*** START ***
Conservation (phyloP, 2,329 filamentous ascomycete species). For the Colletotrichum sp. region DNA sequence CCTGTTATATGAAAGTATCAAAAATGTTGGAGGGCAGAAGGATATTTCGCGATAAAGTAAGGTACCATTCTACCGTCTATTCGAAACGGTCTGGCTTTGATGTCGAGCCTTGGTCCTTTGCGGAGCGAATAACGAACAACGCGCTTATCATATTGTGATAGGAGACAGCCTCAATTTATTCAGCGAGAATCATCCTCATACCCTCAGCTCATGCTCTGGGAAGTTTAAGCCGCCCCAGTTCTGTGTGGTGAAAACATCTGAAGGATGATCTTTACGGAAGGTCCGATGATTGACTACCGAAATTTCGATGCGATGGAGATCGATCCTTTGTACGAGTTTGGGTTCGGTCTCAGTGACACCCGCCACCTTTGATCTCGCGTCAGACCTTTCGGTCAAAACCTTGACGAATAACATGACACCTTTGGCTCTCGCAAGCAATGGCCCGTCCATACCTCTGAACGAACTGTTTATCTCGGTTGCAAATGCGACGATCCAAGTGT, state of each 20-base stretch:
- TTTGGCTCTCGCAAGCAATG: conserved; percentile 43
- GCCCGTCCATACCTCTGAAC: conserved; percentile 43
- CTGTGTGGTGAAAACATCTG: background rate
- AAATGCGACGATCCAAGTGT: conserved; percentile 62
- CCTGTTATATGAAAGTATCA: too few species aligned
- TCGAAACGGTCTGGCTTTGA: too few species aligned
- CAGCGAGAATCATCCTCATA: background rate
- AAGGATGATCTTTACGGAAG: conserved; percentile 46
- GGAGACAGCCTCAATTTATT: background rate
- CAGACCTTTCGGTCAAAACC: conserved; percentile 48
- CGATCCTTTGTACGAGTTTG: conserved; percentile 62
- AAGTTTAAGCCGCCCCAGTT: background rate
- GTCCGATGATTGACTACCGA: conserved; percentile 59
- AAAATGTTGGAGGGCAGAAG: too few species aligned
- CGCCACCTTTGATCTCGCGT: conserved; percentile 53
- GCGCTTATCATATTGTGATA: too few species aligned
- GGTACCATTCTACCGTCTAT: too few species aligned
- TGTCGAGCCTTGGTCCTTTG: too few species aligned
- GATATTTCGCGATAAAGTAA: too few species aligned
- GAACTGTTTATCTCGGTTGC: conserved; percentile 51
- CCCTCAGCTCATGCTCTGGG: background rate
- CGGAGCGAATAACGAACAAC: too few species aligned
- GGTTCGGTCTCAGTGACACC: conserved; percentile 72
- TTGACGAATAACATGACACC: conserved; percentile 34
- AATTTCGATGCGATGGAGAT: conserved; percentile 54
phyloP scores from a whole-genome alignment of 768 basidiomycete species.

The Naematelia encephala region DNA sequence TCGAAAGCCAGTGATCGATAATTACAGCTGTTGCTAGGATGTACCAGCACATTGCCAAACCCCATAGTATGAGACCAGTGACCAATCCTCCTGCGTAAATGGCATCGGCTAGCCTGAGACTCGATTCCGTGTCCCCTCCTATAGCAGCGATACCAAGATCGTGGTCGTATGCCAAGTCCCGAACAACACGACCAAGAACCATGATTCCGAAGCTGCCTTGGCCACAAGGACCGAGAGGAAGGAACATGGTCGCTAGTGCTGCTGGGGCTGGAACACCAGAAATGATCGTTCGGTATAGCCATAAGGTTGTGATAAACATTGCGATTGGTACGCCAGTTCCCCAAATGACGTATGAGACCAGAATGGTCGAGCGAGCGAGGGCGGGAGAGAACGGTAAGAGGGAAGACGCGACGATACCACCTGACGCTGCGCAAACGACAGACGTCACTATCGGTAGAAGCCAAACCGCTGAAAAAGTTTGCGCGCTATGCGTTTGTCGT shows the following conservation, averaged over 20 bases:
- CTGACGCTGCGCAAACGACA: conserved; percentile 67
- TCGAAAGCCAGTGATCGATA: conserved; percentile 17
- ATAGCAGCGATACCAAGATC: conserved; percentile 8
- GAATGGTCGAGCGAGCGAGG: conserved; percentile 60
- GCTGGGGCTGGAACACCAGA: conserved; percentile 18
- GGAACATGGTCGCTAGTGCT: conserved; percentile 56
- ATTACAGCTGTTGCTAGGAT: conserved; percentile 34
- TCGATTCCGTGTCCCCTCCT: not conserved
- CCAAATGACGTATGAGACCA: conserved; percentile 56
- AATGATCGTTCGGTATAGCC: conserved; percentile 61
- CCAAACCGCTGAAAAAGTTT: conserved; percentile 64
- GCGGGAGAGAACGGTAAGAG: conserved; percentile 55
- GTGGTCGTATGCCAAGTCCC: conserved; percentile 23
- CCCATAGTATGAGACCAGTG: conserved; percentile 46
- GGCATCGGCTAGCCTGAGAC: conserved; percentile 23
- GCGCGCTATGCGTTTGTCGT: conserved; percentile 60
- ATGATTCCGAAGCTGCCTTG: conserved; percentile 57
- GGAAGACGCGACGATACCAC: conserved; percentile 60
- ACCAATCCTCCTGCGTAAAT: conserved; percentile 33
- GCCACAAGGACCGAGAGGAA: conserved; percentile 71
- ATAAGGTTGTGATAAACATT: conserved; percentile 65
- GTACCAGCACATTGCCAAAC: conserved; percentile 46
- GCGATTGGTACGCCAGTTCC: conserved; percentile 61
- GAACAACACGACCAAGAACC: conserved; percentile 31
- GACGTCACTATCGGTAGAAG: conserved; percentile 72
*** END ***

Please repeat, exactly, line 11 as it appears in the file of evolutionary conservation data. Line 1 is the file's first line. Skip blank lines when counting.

- CAGACCTTTCGGTCAAAACC: conserved; percentile 48